The Garden is a Great Place to Achieve an Effective Mind/Body Workout and Help You Drop Some Pounds.
According to the Centers for Disease Control, gardening is compared to “moderate cardiovascular exercise.” Gardening 30 to 45 minutes a day can burn 150 to 300 calories. This isn’t just standing there watering the flowers, but weeding, digging, hoeing, raking and planting. And there’s nothing like being at one with nature to help create a calming, relaxed state of mind while you let go of the pressures and anxiety of everyday life.
A recent South Korean study, published in the journal HortTechnology, found that some gardening tasks qualify as moderate-to high-intensity physical activity.
The researchers asked 15 college-aged students to complete 10 gardening tasks on two separate occasions. They did five tasks on each occasion for five minutes each, with five-minute breaks in between each one. The tasks included digging, raking, weeding, mulching, hoeing, sowing, harvesting, watering, mixing growing medium, and planting transplants. The researchers also asked participants to wear devices that tracked their heart rate, calorie burn, and oxygen consumption.
When the researchers measured the results, they found that all of the tasks were considered moderate- to high-intensity physical activity for the volunteers. (One word: Yay!)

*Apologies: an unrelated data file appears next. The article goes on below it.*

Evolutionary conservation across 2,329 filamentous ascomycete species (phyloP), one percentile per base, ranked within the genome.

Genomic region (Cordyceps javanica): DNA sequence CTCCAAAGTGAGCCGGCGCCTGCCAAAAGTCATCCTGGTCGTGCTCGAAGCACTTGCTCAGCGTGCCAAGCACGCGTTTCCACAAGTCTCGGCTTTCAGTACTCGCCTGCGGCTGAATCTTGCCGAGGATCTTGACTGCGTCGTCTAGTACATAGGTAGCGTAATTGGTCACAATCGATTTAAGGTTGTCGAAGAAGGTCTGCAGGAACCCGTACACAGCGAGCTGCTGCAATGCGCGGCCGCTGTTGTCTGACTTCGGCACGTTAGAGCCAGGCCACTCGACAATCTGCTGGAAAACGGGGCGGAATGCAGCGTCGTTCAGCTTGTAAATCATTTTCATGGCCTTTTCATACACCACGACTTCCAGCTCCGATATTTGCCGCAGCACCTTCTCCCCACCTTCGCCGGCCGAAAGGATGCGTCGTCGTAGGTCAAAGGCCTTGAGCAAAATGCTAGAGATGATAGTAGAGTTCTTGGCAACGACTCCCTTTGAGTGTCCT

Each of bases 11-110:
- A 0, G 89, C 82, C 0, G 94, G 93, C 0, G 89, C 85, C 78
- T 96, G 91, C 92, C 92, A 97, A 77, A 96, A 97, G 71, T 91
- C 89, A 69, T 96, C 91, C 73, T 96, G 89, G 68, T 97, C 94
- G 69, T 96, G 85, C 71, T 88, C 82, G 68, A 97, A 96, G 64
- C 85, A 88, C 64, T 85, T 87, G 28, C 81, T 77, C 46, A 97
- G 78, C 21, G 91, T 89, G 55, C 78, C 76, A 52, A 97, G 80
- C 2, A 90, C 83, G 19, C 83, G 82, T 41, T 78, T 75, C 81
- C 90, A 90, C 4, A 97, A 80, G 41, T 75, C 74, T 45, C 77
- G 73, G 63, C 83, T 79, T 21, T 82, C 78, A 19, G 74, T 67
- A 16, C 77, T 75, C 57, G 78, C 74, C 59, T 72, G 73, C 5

Some of the activities were more intense than others: Digging was the highest-intensity job. Next up was raking, followed by weeding, mulching, hoeing, sowing, harvesting, watering, and mixing growing medium. Planting transplants was the lowest-intensity job.
There are some extenuating circumstances that can make these results vary from person to person, such as differences in the type of garden tools, gardening methods, gardening conditions, and garden size can all impact the results. However, the point remains: Gardening is, in fact, a legitimate physical activity that can help you lose weight!
…But you didn’t need a study to tell you that, did you? So let’s get down to the nitty-gritty of how you lose weight with gardening.
How Gardening Helps You With Weight Loss
According to the University of Virginia, gardening rates up there with other moderate to strenuous forms of exercise, like walking and bicycling. It all depends on what gardening task you are doing and for how long. Like any other form of exercise, you have to be active for at least 30 minutes for there to be a benefit.
Gardening = Exertion
While enjoying yourself in the garden, you are also working all the major muscle groups: legs, buttocks, arms, shoulders, neck, back and abdomen. Gardening tasks that use these muscles build strength and burn calories.
Besides the exertion involved, gardening has other pluses that make it a good form of exercise and calorie burning. There can be a great deal of stretching involved with gardening, like reaching for weeds or tall branches, bending to plant and extending a rake. Lifting bags of mulch, pushing wheelbarrows and shoveling all provide resistance training similar to weight lifting, which leads to healthier bones and joints. Yet while doing all this, there is minimal jarring and stress on the body, unlike aerobics or jogging.
Burning Calories Without Thinking About It
Losing weight requires you to burn more calories than you consume and so the amount of weight you’ll lose gardening depends on several factors including your size and the task you are performing.